Masks are the Pandemic Marshmallow Test

“The Stanford marshmallow experiment was a study on delayed gratification in 1972 led by psychologist Walter Mischel, a professor at Stanford University.[1] In this study, a child was offered a choice between one small but immediate reward, or two small rewards if they waited for a period of time. During this time, the researcher left the room for about 15 minutes and then returned. The reward was either a marshmallow or pretzel stick, depending on the child’s preference. In follow-up studies, the researchers found that children who were able to wait longer for the preferred rewards tended to have better life outcomes, as measured by SAT scores,[2] educational attainment,[3] body mass index (BMI),[4] and other life measures.[5] A replication attempt with a sample from a more diverse population, over 10 times larger than the original study, showed only half the effect of the original study. The replication suggested that economic background, rather than willpower, explained the other half.[6][7]

Wikipedia, The Free Encyclopedia, s.v. “Stanford Marshmallow Experiment,” (accessed December 7, 2020),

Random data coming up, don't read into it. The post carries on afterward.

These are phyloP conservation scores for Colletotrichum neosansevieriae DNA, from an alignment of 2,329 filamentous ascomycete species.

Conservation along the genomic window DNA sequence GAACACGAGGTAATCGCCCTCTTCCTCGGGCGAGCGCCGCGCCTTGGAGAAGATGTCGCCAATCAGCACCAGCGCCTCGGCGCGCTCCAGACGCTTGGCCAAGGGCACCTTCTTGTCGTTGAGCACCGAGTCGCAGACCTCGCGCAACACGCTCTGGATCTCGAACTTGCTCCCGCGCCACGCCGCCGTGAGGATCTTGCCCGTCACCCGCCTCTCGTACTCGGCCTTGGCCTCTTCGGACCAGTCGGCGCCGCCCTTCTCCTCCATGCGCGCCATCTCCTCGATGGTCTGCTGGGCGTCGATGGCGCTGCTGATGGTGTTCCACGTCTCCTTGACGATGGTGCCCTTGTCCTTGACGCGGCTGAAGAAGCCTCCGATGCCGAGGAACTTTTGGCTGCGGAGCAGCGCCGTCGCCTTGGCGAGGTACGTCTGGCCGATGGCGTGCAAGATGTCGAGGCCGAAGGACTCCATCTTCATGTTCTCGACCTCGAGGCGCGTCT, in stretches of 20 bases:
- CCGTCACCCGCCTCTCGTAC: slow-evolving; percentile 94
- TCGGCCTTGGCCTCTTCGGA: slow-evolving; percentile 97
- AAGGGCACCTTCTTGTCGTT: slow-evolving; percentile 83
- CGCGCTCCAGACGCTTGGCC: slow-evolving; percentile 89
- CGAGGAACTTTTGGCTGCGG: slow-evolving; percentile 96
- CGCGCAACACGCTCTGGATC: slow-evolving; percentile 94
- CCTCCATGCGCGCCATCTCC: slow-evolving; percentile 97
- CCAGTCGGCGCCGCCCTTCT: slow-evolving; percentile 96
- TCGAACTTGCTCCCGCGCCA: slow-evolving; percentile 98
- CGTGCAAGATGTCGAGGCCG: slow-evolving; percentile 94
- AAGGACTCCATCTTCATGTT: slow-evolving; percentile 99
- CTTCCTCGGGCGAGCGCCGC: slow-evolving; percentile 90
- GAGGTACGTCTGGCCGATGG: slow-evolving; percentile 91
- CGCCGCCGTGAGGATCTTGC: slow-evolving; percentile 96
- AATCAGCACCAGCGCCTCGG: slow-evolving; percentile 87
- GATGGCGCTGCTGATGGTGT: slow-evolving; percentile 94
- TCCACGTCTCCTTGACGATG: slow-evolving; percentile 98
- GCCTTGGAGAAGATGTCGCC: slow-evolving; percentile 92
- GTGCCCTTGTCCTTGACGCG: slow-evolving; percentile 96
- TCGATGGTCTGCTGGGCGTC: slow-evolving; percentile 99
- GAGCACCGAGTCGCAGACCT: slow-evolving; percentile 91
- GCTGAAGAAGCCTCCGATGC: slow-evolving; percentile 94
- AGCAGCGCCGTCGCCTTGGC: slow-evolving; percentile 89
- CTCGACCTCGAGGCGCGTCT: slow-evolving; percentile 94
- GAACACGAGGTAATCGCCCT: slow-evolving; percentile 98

It occurs to me that masks might be the pandemic equivalent of the marshmallow experiment.

Best Argument for Wearing a Mask, Post-Pandemic

“Blöthar says wearing his has its advantages.

‘For one thing, people won’t really know what you look like, and that’s a great advantage, especially when you’re trying to commit armed robbery at your local convenience store,’ Blöthar says. ‘The other thing, especially if you’re really ugly, which most humans are … at least you get to walk around and not be as ugly as you usually are. There’s a big plus to that. Another big plus is other people don’t have to look at your ugly mug. And their days are not ruined.'”

—Blöthar the Berserker quoted in Chris Harris, “The Masked Bands’ Survival Guide to Your New Masked Life.” Spin. July 28, 2020.

Or, another way of looking at it.

“Wearing a face mask is simple, cheap, and easy. As I tell people in the medical field, think of a mask kind of like a hat. Most people like hats, except this is a hat for your mouth!”

——Grippo from Kissing Cadance, ibid.